Gilroy Rodeo, first major event since Garlic Festival shooting, offers chance for healing

GILROY, Calif. (KGO) -- The Gilroy Rodeo began in 1929, but was closed in 1956, in large part because a school was built on the rodeo grounds.

This year marks just the second year since its return. But this year's rodeo already takes on special meaning for the community, says rodeo director, Erik Martin.

"This rodeo is the first major event (after the Gilroy Garlic Festival shooting), and I feel like the majority of people are going to come out here and support the community and support 'Gilroy Strong,'" says Martin.

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Part of the theme of "Gilroy Strong" is making to make Gilroy feel safe.

Organizers say they re-examined their security protocols following the fatal shooting and identified areas that needed to be beefed up, especially the perimeter, which was a problem at the Gilroy Garlic Festival.

"We have ensured that our perimeter has been secured. And there may not be things that you see that we have done," says Kurt Ashley, the Public Safety Director, who says he can't talk about specific changes.

Ashley says increased security includes adding officers on horseback and deputies on off-road motorcycles, who will be patrolling the area.

There will also be extra security at the entrance. Everyone will go through metal detectors and every bag will be searched - no exceptions, says Ashley.

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Ryan Smith, 12, will be competing in the steer riding event, which is like bull riding but for young kids.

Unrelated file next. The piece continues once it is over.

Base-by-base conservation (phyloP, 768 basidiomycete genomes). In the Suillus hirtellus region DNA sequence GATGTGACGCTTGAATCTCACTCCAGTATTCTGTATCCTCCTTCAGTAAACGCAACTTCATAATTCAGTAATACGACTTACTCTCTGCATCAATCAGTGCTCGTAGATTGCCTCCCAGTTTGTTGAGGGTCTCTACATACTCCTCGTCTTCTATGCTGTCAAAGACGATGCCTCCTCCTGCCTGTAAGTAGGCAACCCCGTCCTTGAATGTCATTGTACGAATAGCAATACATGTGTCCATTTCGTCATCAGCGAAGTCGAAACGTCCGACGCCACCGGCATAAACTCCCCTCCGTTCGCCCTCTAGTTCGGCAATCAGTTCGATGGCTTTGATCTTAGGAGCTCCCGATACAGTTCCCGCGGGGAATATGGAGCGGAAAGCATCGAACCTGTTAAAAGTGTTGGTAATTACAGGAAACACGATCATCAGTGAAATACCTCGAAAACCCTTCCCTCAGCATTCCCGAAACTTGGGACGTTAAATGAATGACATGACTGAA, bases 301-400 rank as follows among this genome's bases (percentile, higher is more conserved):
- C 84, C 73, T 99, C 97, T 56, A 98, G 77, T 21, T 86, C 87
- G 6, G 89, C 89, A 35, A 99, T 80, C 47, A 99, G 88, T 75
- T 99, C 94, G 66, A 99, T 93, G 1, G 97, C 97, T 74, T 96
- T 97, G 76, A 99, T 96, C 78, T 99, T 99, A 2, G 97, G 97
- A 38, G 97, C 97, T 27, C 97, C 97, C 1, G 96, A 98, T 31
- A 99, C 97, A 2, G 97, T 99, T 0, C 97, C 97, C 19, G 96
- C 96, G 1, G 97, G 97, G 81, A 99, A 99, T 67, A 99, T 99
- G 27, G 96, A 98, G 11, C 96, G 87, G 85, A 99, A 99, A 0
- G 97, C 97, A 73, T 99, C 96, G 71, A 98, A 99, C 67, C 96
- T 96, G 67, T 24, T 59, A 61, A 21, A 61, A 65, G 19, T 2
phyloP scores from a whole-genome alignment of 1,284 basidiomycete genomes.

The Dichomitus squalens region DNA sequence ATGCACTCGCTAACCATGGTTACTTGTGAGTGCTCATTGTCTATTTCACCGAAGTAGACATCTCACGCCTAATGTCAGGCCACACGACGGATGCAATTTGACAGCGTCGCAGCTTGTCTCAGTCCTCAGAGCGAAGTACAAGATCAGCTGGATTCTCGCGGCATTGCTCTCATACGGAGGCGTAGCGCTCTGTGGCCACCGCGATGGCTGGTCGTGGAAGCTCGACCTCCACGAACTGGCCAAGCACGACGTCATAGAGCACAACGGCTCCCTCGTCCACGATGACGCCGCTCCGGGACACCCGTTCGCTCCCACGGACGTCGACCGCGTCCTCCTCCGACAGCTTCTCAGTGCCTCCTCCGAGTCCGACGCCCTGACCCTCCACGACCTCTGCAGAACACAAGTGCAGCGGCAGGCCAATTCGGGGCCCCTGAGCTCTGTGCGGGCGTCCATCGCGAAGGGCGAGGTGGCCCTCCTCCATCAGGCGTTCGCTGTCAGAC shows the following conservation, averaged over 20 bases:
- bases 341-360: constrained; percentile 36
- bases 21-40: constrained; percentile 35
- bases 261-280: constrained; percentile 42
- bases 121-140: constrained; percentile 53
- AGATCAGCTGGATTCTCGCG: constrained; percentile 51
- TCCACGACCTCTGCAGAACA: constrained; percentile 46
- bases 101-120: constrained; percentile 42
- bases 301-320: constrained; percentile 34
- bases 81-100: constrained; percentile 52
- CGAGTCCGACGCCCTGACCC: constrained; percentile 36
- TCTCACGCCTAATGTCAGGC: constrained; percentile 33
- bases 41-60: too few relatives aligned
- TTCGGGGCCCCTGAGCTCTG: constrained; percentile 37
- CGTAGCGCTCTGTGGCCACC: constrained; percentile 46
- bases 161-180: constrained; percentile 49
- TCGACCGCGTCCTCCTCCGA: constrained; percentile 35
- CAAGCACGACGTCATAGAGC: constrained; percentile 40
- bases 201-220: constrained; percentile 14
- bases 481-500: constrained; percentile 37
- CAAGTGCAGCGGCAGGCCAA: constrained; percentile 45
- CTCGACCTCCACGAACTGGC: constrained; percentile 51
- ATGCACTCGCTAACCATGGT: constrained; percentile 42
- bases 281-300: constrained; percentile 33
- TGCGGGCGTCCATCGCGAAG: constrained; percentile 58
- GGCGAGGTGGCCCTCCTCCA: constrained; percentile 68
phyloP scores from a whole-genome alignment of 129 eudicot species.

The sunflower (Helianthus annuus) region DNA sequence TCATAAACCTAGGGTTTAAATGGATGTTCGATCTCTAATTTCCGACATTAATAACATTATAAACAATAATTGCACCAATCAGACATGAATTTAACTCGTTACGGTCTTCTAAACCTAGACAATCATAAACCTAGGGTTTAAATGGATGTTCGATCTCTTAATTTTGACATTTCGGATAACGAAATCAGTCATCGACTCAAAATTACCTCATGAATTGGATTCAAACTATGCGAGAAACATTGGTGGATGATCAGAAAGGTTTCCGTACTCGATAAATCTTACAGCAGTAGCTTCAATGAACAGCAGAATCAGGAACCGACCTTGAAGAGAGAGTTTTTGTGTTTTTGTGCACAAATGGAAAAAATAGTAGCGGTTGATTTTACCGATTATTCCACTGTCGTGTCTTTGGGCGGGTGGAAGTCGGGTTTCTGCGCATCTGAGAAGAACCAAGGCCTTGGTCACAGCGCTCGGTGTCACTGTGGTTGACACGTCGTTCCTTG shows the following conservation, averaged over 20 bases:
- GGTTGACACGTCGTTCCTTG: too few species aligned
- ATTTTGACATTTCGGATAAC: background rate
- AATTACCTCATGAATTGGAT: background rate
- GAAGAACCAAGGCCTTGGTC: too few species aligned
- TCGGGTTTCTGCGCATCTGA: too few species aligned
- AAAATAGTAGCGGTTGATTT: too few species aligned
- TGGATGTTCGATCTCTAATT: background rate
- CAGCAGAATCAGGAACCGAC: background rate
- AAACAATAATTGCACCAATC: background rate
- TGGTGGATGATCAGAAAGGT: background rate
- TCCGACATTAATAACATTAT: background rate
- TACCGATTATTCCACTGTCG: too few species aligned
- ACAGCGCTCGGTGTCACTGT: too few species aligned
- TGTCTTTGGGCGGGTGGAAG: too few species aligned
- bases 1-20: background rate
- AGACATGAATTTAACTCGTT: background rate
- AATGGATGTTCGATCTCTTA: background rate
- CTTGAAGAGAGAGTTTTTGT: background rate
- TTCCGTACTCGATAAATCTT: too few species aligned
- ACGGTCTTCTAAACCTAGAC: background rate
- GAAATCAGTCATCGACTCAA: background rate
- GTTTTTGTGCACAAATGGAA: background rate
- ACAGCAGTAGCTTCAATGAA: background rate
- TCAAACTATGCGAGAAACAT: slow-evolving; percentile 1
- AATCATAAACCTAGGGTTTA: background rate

He says the festival shooting had a huge impact on the community, but being out at the rodeo is big part of getting back to normal.

"I'm not scared now, because people around here are really great," says Smith. "Hopefully, I don't fall off."

Cody Town, 16, is a volunteer for the event. He says participating is helping him cope.

He says it keeps his mind off the shooting and focused on moving forward.

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"Volunteering definitely helps, getting out here, being out here with everyone, all these good people," says Town. "Coming out here, bringing this whole event together, shows how strong everybody is."

Corissa King is this year's Gilroy Rodeo Queen.

She wants a strong turnout to show that Gilroy is making a strong comeback. Her message to her community: stay strong and think positive.

"I understand that it was a tragedy, but we can't let that take us over. Everyone just has to get back to normal and their daily lives. Like I said, you can't live your life in fear," says King.

Go here for a full list of event at the rodeo.

Go here for full coverage of the Gilroy Garlic Festival shooting.
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